Conjunct consonant

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"Kya" (Ka+Ya) conjunct consonant in the Brahmi script, consisting in the vertical assembly of consonants "Ka" Brahmi k.svg and "Ya" Brahmi y.svg. Used in the spelling of the word "Shakyamuni" to designate the Buddha, Rummindei pillar of Ashoka (circa 250 BCE).

Conjunct consonants are a type of letters, used for example in Brahmi or modern Devanagari, to write consonant clusters such as /pr/ or /rv/. Although most of the time, letters are formed by using a simple consonant with the inherent value vowel "a" (as with "k" Brahmi k.svg, pronounced "ka" in Brahmi), or by combining a consonant with an vowel in the form of an diacritic (as with "ki" Brahmi letter Ki.svg in Brahmi), the usage of conjunct consonant permits the creation of more sophisticated sounds (as with "kya" Brahmi Kya.jpg, formed with the consonants k Brahmi k.svg and y Brahmi y.svg assembled verticaly).[1] Conjuncts are often used with loan words. Native words typically use the basic consonant and native speakers know to suppress the vowel.

In modern Devanagari the components of a conjunct are written left to right when possible (when the first consonant has a vertical stem that can be removed at the right), whereas in Brahmi characters are joined vertically downwards.[1]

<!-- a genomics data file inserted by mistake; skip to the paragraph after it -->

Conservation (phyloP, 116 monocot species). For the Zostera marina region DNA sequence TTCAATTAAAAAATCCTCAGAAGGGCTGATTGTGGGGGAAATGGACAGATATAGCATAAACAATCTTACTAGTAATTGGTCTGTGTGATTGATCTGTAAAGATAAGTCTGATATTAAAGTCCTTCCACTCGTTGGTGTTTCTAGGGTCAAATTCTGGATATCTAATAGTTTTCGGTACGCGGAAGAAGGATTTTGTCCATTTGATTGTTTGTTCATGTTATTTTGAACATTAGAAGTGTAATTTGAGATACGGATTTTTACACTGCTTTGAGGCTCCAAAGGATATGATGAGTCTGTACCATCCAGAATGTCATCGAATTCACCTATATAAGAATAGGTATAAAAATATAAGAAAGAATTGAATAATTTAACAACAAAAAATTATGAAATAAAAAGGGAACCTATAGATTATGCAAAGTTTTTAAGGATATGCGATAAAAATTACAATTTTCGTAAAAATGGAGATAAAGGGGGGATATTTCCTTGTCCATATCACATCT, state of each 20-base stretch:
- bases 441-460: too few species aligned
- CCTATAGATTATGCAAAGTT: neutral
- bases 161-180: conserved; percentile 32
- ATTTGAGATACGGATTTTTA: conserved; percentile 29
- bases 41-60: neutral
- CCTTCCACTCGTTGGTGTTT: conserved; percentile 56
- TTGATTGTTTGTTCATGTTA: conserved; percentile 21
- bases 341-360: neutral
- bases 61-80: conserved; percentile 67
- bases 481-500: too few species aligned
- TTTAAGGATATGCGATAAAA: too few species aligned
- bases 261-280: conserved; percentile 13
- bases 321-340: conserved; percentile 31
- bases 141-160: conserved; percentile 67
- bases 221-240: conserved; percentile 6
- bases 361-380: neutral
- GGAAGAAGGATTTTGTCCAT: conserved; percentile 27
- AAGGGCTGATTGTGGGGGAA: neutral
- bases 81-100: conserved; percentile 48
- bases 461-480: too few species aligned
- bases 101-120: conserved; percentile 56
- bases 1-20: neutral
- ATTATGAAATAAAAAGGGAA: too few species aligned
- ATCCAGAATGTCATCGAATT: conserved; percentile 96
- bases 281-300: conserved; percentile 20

Some simple examples of conjunct consonants in Devanagari are: त + व = त्व tva, ण + ढ = ण्ढ ṇḍha, स + थ = स्थ stha, where the vertical stroke of the first letter is simply lost in the combination. Sometimes, conjunct consonants are not clearly derived from the letters making up their components: the conjunct for kṣ is क्ष (क् + ष) and for jñ it is ज्ञ (ज् + ञ).

Conjunct consonants are used in many other scripts as well, usually derived from the Brahmi script.[2] In Balinese, conjunct consonants are called Haksara Wrehastra.[3]

Conjunct consonant are not limited to Brahmic languages, and can be seen in Navajo for example.[4]


  1. ^ a b Shapiro, Michael C. (1989). A Primer of Modern Standard Hindi. Motilal Banarsidass Publ. p. 23. ISBN 9788120805088.
  2. ^ Tuṅga, Sudhāṃśu Śekhara (1995). Bengali and Other Related Dialects of South Assam. Mittal Publications. p. 163. ISBN 9788170995883.
  3. ^ Shadeg, Norbert (2014). Tuttle Balinese-English Dictionary. Tuttle Publishing. p. 11. ISBN 9781462910786.
  4. ^ McDonough, J. M. (2003). The Navajo Sound System. Springer Science & Business Media. p. 29. ISBN 9781402013522.